The Cheshire Oak Leaf: A Royal Honour
C D Bowers, Around the Oak Tree at Dettingen (1876)
The painting below was inspired by the incident at the Battle of Dettingen, 1743 when members of the 22nd Foot assisted King George II under an oak tree. Regimental tradition says that after the battle the King presented the Officers of the Regiment with oak leaves to be worn on all royal occasions. The acorn and oak leaf have been associated with the Cheshire Regiment ever since.
Click on the image to enlarge.
Reproduced by Kind Permission by the Cheshire Military Museum. Reference code: CHE_CMMU_PCF16.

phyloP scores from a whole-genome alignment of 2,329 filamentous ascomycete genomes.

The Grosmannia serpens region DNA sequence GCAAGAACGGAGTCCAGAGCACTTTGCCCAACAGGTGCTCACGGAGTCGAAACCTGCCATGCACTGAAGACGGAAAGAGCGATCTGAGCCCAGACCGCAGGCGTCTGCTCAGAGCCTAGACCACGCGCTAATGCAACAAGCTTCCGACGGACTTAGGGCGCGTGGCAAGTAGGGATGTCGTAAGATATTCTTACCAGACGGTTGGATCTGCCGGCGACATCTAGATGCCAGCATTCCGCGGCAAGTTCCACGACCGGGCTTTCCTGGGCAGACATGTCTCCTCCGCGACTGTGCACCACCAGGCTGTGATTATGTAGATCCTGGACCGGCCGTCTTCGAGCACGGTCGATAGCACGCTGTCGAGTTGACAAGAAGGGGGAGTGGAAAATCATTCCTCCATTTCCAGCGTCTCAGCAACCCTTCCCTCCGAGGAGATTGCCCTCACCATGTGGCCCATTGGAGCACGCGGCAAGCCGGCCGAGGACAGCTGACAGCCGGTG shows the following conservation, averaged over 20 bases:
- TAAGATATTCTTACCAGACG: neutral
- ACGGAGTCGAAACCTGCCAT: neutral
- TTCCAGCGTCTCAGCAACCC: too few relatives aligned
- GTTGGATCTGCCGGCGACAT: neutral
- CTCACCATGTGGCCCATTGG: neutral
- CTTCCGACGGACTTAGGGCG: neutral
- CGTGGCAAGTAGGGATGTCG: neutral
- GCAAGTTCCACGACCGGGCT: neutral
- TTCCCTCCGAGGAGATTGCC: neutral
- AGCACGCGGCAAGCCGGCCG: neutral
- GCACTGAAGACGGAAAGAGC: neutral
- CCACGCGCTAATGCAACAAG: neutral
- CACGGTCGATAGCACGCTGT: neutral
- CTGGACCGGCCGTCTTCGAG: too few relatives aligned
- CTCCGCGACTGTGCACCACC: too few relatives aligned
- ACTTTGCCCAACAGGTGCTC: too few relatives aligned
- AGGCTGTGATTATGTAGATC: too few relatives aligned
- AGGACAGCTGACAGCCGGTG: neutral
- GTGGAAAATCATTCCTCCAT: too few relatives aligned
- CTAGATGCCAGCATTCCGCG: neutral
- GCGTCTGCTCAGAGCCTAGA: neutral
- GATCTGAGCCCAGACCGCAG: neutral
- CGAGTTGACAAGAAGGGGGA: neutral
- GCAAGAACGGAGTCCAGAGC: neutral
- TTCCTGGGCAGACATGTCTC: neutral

Want to find out more about the role of the Cheshire Regiment today? Read on!
The Regiment maintained royal associations well into the 20th century. In 1957, they were inspected by HM Queen on the Roodee. HRH Prince Charles has been Colonel in Chief of the Regiment since 1977 and presented new colours at The Castle in 1973. Additionally, a 300 year anniversary for the Regiment on the Roodee was held in 1989 along with a service at Chester Cathedral with Prince Charles in attendance.